Tuesday, May 21, 2024


We are living in an individualized society that tells us that our Christian faith is a personal choice and that we don't need anyone else to help us practice it; it's something we can do on our own, without anyone else. Jesus is our personal Lord and Savior, and God is all-sufficient. If we have Him, we have everything we need. 

But as we left off yesterday, we said that God Himself said that's simply not true. 

So, what is true?

In the beginning, everything was formless and void. Then, God spoke creation into being with a holy breath over the course of six days, culminating in the creation of human beings - namely, Adam. And Adam had absolutely everything in the world. 

He had a garden to walk in, animals to hang out with, plants to grow, food to eat, trees to rest under, water to drink, rivers to walk by, stones to skip. He was a man alone in the world with literally everything at his fingertips, and he even had the fullness of God right there with him. 

From the very beginning, Adam was in full relationship with God, the way God intended it in creation. They walked together in the garden in the cool of the day. They talked face-to-face. Adam knew what God's hand felt like; he'd had it on him. Everything that you could possibly want from a relationship with God, Adam had it...in spades. Beyond our wildest imagination. Without sin having entered the world, there was nothing imperfect anywhere. Nothing that would separate Adam from the very fullness of God. 

Yet...God looked around at all of creation, at the fullness of the world He had made, at the man who lived in perfect relationship with Him, with whom He was walking and talking...and God said, this is not good. It is not good for this man to be alone.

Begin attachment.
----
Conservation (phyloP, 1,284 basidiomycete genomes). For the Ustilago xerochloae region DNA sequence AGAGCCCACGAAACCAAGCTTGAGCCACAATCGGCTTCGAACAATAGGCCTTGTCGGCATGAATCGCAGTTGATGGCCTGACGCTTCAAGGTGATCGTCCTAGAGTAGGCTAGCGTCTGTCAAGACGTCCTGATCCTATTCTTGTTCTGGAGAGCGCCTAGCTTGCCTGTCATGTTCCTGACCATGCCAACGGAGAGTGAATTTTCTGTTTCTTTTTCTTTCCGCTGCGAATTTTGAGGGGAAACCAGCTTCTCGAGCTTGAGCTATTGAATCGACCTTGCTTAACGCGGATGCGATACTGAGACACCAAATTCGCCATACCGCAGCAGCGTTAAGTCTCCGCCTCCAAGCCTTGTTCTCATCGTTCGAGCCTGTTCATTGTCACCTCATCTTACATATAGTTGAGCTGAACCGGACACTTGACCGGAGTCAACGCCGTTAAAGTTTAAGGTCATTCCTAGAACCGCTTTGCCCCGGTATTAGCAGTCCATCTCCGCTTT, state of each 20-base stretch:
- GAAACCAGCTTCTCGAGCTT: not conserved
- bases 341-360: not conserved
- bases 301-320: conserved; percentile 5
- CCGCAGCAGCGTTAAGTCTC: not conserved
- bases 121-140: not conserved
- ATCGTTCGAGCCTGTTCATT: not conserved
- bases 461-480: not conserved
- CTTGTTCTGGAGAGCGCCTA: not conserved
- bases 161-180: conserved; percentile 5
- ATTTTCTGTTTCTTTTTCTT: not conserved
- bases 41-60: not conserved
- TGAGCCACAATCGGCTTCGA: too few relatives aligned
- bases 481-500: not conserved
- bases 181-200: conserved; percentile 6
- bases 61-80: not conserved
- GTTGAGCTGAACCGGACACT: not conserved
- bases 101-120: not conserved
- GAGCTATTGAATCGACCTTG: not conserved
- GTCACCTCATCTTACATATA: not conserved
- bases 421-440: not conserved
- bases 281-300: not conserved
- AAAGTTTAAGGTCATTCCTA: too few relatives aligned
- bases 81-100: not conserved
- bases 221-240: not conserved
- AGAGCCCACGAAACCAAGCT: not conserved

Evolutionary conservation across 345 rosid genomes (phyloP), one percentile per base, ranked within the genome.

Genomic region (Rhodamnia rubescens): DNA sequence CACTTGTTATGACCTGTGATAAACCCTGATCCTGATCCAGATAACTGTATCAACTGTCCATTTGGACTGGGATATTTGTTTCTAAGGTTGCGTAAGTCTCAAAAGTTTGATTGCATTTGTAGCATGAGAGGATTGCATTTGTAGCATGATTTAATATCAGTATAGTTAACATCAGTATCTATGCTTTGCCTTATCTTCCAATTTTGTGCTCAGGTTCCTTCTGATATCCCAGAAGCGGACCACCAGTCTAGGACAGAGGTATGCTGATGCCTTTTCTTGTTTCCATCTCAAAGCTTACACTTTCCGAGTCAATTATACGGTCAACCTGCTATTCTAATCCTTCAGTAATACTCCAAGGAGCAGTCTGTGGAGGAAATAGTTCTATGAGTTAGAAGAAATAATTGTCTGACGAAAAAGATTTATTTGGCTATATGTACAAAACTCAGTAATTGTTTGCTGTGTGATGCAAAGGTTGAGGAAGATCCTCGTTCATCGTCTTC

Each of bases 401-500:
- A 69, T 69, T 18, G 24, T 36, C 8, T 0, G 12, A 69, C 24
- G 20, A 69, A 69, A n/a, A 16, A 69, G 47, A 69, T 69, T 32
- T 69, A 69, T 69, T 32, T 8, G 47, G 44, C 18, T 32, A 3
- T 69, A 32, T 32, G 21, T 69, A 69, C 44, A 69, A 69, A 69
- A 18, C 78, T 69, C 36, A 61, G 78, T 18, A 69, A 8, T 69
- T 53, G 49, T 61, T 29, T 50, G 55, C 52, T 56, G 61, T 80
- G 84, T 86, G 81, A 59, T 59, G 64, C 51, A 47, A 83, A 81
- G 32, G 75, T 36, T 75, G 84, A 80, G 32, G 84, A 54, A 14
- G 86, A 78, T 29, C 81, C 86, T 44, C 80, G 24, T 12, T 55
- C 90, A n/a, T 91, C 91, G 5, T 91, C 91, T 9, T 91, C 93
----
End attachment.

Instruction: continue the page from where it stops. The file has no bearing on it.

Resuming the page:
Wait a minute. 


Adam wasn't alone. He had God. Isn't that what we say? "I have God; I'm never alone." Isn't that how we justify having an individual faith, separated from the community of God's people? "I have God; He is all I need." Isn't Adam's Genesis 1 life the very life we aspire to and tell ourselves that it is the epitome of connection and relationship and goodness?

It is. And yet, God says Himself it is not good. The man, even in the full presence of God, is alone

Then, God - the all-sufficient, all-good, all-wonderful God who lived in full relationship with Adam, who walked with him in the cool of the day, who spoke with him face-to-face, who had breathed the very breath of life into him and given him all of creation in which to dwell - that very same God made Eve so that Adam, hand-in-hand with God in the garden, would not be alone

Shouldn't that at least give us some pause about the way we approach our individualized faith? If God says that in a "very good" creation, without the presence of sin, in full and unhindered relationship with man, He is not enough for man to not be alone, shouldn't we stop claiming that we don't need anyone else? Especially when we're trying to make that claim in the name of God?  

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